You took these portraits or finished them as artworks 17 years ago. Are Jack and Mack still working in the field of bear erotica today? Have the standards of beauty changed since their heyday?

"I've had only fleeting contact with Jack and Mack in the years since photographing them. Jack I know is married and in real estate, he's my Facebook friend. Mack still maintains a website where one may purchase videos, see him play 'Misty' on the piano, and order Mack-soiled apparel. You could even call him for phone sex! His libido remains unceasingly effusive. I don't know that standards of beauty have changed that much in 17 years, but there seems to be a lot more visibility of bear culture and an acceptance of a wider array of body types. There has been a tendency to pathologize excess body weight, or to find extremes of humor or pathos in it, and we still see that in the antics of Seth Rogan or Zack Galifianakis. But we also see characters with more heroic and romantic appeal, like Sean Astin or Police Chief Hopper in 'Stranger Things,' for example."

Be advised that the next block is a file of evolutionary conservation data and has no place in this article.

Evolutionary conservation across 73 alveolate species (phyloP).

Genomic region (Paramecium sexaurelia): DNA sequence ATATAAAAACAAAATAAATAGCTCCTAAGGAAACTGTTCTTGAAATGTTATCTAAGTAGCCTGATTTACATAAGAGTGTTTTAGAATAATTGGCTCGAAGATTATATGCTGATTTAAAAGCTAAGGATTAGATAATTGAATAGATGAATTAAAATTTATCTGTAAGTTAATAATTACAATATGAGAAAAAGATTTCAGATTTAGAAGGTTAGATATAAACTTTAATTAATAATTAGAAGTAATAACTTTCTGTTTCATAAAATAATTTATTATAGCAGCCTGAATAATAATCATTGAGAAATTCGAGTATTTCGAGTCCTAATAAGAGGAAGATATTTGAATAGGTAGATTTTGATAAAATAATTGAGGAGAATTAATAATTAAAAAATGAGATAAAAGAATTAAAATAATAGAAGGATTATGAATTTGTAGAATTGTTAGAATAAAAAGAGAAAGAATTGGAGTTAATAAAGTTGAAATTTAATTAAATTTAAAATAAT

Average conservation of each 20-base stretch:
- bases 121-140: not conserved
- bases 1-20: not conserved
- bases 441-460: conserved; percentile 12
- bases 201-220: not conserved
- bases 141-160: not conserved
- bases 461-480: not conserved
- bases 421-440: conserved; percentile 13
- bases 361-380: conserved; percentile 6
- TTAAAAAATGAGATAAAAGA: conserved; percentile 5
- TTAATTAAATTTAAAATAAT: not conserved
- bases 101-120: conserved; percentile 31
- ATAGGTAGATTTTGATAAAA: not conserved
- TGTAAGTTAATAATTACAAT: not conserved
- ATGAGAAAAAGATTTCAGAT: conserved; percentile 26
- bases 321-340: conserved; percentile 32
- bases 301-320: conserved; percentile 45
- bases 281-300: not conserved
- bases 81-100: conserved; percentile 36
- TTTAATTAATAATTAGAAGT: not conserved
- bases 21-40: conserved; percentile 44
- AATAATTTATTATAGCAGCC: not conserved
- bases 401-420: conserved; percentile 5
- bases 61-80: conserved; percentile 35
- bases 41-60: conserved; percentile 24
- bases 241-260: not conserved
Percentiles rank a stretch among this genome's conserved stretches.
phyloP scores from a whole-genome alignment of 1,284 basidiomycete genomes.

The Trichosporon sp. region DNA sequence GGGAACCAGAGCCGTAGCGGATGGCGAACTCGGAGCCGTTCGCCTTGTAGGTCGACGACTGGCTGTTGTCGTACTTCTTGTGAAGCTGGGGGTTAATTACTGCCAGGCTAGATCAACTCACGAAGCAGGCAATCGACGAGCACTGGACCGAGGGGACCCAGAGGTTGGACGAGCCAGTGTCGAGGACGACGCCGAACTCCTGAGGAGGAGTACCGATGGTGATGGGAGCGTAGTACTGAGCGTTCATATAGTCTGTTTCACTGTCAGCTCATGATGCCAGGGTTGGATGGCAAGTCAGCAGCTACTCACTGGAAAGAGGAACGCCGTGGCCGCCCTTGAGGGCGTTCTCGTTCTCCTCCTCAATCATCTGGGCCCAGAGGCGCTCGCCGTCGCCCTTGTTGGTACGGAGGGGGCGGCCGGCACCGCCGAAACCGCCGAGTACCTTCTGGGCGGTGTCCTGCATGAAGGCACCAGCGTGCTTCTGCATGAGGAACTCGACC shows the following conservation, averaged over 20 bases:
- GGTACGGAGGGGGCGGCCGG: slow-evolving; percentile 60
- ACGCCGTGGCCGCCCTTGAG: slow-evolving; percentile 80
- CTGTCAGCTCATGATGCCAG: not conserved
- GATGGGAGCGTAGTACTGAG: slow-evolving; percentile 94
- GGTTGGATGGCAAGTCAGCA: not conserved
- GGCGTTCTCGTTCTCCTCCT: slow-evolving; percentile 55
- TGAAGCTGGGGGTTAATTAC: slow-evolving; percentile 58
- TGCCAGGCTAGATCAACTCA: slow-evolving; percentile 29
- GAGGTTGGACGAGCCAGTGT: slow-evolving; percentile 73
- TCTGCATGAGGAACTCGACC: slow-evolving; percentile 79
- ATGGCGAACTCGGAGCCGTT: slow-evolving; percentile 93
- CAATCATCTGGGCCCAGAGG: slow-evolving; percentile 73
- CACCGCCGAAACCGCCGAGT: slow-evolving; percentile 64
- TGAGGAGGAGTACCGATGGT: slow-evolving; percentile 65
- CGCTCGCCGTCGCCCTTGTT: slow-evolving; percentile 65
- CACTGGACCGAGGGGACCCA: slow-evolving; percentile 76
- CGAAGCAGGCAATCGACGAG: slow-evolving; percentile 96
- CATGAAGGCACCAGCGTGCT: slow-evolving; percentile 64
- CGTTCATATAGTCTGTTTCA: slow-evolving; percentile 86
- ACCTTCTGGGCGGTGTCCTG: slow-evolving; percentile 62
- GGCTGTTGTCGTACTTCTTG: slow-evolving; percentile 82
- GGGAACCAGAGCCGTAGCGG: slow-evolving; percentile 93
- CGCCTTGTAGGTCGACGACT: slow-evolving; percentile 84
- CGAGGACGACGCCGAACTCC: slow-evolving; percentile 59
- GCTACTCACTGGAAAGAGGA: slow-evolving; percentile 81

"Jack & Mack" shows at Mercury 20 along with two other solo exhibitions, Nick Dong's "Mendsmith Project" and Ruth Tabancay's "Geometricity 3.0." Artists' reception: Sat., Aug. 10, 4-6 p.m. First Friday Art Murmurs: Sept. 6, 6-9 p.m. Info: (510) 701-4620.